• Just show up. It’s the November Project motto (by way of hashtag) and it’s true. I can talk, and/or plan, until I’m blue in the face but unless I actually show up, I’m on my own and that translates to not meeting people.

BONUS TIP: Don’t forget that the best running partner might be your life partner!

Without a doubt, I know that I’ve overlooked an idea or two so please feel free to comment and share your ideas on how to meet like-minded runners obsessed with the sport as much as you are!

*Running Your First Ultra*

Last month I stumbled across a new book just hitting the shelves. Running Your First Ultra was written by Krissy Moehl. As you might suspect, she is an ultra trail runner.

running your first ultra

I’ve mentioned several times recently that I’d like to turn my focus to trail races this year. What I haven’t talked much about is that I think I’d like to do an ultra race too. It has taken me several years to work up the courage to consider running an ultra and now, as the sport becomes increasingly popular, there are more and more resources available to help me navigate through this foreign idea that I could run beyond 26.2.

Before I go any further, let me state that I’m not considering a 100-miler or anything super ambitious. Not yet at least. Mainly out of fear because of my last night trail running experience. It was nearly two years ago at Ragnar Zion. The year of the epic snow storm that forced the cancellation of the event two-thirds of the way through. It was not very pleasant and I’ve sworn off running trail during the middle of the night. At any rate, something in the 30-ish mile range would probably be a good place to start.

I don’t have a copy of the book yet but am planning to pick up a copy soon. Even cooler is that she is currently on tour promoting it and will be visiting Portland in about two weeks! Two events are planned: one hosted by Powell’s Books on January 20th and the second hosted by one of her sponsors, Patagonia, the following evening of January 21st.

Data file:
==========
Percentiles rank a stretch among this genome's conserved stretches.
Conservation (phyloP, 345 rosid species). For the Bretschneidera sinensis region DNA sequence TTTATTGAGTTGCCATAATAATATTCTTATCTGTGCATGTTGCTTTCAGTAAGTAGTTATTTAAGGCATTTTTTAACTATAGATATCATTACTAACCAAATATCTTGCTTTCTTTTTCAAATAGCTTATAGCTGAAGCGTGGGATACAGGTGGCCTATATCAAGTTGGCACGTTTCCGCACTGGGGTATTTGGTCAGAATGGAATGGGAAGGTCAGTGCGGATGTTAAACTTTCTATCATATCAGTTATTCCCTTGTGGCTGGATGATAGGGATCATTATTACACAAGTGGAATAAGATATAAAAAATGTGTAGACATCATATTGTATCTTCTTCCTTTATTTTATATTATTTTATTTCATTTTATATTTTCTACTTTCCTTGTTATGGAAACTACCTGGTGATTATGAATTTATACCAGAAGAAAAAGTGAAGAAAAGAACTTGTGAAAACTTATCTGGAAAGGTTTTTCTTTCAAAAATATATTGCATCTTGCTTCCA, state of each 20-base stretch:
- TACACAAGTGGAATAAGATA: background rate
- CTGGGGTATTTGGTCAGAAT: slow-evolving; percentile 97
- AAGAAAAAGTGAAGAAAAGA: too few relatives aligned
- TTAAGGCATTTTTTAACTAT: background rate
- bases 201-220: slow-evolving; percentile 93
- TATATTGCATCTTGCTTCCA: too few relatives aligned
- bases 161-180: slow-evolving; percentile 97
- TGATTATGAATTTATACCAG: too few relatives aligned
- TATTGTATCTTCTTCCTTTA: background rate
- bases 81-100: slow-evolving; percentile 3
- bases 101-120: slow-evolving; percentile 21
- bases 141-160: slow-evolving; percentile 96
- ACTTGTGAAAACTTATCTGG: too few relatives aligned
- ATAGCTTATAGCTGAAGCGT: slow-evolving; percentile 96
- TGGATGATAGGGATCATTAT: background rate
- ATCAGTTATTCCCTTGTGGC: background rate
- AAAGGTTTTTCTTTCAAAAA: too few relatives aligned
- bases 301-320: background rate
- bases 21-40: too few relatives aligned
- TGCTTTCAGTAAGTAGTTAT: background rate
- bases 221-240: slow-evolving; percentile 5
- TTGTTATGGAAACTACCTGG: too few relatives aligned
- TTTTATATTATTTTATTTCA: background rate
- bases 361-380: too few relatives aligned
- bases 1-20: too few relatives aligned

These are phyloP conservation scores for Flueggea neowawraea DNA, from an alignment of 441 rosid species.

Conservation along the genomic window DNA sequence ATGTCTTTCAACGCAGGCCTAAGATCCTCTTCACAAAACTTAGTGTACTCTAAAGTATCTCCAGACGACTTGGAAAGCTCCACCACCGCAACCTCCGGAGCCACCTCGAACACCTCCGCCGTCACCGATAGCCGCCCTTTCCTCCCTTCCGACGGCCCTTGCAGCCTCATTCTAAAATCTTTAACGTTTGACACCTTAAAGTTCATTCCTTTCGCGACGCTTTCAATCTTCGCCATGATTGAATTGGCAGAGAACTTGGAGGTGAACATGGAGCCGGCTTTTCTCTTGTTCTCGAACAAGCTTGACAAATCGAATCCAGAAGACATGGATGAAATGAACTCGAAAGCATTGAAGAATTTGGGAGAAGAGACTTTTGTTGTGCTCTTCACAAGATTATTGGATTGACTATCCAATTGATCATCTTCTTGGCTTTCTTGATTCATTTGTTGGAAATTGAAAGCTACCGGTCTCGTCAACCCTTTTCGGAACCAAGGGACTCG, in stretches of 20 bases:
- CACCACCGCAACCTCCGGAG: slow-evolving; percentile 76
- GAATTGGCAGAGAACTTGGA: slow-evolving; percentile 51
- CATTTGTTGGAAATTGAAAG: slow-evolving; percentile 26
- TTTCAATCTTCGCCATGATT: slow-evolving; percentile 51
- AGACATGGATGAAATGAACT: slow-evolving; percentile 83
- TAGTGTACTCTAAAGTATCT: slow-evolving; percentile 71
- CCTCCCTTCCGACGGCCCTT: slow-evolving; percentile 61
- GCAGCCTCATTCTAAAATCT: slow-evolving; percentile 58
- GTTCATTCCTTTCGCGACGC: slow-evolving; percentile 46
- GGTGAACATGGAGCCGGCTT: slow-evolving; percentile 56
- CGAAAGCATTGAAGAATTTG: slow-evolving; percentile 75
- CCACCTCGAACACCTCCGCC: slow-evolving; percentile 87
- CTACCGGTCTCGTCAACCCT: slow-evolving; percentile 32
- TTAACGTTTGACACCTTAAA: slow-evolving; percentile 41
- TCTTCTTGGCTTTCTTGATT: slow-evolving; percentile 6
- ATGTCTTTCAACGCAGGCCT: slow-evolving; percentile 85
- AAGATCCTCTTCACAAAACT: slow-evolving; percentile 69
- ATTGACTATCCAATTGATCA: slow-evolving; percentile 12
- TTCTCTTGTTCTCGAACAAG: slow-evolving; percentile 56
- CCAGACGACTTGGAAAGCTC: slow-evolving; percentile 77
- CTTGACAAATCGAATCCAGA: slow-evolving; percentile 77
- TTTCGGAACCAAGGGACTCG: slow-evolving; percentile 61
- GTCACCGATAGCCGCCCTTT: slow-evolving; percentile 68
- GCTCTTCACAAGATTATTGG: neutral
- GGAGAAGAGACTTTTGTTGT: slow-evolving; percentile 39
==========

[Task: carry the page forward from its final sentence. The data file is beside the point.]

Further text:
There are a lot of unknowns for me this year so it is making it hard to plan ahead. Fortunately, I’ve got 51 more weeks to get something on my racing calendar! I can’t wait to read the book and begin planning my first ultra!

*Feeling lucky?*

May the luck of the Irish be upon you!

Speaking of luck… you Portland-area peeps are in for a treat! If you are heading to the Portland Shamrock Run race expo/fitness fair, I’ll be working the event tomorrow representing another Portland-area race tradition. You can find me in the Portland Marathon booth from noon to 4 PM. In fact, I’ll be wearing my 2013 finishers shirt, seen below.

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Rockin’ my Portland Marathon finishers shirt at Ragnar Las Vegas.

The expo/fitness fair is open to the public so even if you’re not registered to run the Shamrock Run, anyone and everyone is invited to attend. No doubt, you’ll get in the St. Patrick’s Day spirit!

Be sure to come say hi and learn more about one of my favorite events, the Portland Marathon! It is a fantastic race for first-time marathoner’s, boasts scenic views of Portland, Mt. Hood, and the Willamette River, offers more swag to participants than any other marathon around, and is a fun, fast course with more than 85 entertainments groups along the course! The Portland Marathon will be held on October 4, 2015.

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*Relay survival guide*

One week from today my Hood to Coast adventure will begin! I feel particularly lucky that the Mother of all Relays is right in my backyard. Almost literally. Runners will be passing near my home by less than two blocks away! However, my journey will first take me to Seattle to meet the rest of my Nuun teammates! (And you can meet them HERE too!)

I’ve been fortunate in that I’ve been able to run HTC several times over the years. Most often, I’ve filled in last-minute for someone who had to drop out due to an injury or conflict. And with what seems to be an explosion in popularity of relay type races, I’ve had the privilege of running two Ragnar relays too. You can check out what I wrote about these events by following these links: Ragnar Las Vegas part 1 and part 2, and Raganr Trail Zion.

I would nowhere near consider myself an expert on running relays but I’ve learned a few useful things over the years. This is just the tip of the iceberg though because truly, one must experience it themselves to understand how crazy and fun running a relay is. There will be moments when you question your sanity and moments that you feel elated. Hopefully my Relay Survival Guide will help get you off on the right foot!